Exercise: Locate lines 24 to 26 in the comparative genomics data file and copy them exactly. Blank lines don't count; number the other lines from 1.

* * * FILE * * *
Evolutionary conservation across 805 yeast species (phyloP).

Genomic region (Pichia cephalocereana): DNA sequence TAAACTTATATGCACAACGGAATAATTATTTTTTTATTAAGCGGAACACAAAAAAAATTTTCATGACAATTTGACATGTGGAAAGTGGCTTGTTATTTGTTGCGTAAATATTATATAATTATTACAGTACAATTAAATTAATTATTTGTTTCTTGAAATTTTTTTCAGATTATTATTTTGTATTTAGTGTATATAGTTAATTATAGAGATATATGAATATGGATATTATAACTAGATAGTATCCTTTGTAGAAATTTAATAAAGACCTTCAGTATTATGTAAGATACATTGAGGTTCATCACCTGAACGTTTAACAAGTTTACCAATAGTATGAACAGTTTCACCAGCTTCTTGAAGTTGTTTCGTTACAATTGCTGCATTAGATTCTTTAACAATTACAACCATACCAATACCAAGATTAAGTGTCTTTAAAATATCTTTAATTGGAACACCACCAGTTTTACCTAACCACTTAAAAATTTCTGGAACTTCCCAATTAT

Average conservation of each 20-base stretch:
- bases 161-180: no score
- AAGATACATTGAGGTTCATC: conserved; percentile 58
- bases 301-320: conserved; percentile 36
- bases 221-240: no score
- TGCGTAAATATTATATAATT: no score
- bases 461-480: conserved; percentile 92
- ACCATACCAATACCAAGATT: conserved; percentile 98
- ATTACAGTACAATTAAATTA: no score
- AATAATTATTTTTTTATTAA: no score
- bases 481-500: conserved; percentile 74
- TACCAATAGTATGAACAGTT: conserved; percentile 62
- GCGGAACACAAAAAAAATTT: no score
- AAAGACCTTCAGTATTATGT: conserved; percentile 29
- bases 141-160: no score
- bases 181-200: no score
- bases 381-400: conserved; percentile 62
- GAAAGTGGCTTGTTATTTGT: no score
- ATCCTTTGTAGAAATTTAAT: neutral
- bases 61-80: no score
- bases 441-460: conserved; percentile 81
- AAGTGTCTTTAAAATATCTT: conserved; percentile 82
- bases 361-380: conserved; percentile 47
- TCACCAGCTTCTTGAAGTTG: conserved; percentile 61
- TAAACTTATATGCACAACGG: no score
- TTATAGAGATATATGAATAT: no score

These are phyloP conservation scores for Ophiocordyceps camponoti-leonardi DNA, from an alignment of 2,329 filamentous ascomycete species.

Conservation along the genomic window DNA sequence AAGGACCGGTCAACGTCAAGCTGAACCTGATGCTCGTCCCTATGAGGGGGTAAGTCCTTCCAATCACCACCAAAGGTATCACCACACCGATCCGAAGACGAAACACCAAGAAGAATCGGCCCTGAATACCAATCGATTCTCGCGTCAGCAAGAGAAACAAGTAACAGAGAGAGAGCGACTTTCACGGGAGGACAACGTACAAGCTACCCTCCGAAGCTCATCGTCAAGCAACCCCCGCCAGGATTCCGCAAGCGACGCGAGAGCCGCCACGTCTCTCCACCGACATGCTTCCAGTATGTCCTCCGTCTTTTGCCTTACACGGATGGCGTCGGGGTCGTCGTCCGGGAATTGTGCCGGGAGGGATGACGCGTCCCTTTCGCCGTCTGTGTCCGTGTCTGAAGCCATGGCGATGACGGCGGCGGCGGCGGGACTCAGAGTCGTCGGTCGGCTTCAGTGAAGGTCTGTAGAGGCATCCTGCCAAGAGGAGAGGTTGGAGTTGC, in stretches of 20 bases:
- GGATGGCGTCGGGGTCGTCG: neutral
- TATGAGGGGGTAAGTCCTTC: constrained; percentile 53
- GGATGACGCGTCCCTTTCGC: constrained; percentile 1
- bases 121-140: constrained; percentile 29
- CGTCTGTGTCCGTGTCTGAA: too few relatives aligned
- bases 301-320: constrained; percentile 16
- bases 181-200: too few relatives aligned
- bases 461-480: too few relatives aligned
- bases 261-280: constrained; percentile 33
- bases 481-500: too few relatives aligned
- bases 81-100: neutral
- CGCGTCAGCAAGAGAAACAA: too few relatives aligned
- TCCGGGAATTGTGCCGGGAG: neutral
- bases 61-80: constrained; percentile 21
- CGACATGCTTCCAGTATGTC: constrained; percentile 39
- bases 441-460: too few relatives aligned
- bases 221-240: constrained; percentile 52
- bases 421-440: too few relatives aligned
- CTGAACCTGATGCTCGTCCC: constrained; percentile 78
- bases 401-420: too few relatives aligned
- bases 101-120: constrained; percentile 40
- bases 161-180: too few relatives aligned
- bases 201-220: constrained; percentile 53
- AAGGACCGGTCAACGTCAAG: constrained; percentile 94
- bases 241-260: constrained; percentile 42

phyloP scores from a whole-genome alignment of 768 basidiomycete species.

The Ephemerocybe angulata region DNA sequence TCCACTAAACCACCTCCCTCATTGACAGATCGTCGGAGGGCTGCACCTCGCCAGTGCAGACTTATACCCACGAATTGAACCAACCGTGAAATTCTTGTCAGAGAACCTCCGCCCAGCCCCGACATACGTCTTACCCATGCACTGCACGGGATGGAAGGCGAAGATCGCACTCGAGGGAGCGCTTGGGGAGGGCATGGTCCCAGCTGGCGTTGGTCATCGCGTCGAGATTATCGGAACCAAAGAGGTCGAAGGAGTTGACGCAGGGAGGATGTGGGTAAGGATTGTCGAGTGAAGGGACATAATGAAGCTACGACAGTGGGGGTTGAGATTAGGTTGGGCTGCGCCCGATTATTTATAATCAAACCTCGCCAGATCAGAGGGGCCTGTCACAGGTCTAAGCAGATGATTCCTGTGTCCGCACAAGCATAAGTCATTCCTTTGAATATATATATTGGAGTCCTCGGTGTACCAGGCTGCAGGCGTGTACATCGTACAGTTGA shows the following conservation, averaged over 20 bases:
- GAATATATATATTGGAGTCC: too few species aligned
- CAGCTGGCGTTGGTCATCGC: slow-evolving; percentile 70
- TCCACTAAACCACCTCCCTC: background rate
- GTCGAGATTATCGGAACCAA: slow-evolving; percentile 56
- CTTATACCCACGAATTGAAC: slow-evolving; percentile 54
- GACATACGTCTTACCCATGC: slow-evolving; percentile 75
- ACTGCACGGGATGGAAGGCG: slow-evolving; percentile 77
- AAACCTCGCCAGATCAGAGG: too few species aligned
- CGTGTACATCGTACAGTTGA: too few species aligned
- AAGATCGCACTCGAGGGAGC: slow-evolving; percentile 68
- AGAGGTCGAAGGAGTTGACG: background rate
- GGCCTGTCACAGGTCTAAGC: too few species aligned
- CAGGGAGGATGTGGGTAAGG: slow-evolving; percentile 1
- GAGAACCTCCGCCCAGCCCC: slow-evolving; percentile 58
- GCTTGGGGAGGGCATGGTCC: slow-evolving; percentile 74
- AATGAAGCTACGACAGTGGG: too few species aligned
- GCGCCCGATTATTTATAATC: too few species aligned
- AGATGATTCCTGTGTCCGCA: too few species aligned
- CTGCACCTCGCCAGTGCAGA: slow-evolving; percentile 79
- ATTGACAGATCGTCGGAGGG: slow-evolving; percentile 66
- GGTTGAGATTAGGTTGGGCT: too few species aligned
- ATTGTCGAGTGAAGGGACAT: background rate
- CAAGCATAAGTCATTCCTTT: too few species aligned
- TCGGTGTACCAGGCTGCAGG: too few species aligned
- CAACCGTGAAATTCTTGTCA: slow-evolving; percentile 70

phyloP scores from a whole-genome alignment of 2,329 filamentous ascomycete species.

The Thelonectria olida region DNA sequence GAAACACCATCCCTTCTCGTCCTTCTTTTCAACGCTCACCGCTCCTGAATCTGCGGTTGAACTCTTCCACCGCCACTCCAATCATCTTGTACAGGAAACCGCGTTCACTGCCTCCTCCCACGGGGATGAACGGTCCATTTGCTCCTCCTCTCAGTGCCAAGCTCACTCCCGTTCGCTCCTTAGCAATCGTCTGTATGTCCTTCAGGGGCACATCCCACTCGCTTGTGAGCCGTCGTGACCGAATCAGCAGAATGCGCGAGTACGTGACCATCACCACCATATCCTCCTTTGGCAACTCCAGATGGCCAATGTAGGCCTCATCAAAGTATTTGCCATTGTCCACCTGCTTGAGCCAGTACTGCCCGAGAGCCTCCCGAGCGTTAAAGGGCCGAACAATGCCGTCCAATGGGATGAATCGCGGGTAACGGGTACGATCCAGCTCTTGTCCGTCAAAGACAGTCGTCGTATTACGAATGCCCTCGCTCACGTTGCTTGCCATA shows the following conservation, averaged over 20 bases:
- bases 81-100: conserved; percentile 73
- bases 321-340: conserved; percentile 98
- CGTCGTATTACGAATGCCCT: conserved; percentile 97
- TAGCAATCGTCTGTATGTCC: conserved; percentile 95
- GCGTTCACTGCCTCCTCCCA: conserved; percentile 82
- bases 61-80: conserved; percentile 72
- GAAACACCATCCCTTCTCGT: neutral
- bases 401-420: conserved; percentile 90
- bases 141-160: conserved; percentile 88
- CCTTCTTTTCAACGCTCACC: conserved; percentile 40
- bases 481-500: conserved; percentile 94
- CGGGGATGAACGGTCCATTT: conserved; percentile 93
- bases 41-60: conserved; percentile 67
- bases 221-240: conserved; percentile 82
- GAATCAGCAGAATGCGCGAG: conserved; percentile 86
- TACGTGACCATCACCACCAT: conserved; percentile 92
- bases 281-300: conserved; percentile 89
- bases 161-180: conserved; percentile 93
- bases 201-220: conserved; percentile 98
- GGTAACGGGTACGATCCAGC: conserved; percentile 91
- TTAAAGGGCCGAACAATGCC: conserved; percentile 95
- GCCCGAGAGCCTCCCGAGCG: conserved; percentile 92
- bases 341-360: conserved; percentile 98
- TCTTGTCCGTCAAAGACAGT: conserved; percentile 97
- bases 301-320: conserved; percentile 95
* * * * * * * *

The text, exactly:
- AAGTGTCTTTAAAATATCTT: conserved; percentile 82
- bases 361-380: conserved; percentile 47
- TCACCAGCTTCTTGAAGTTG: conserved; percentile 61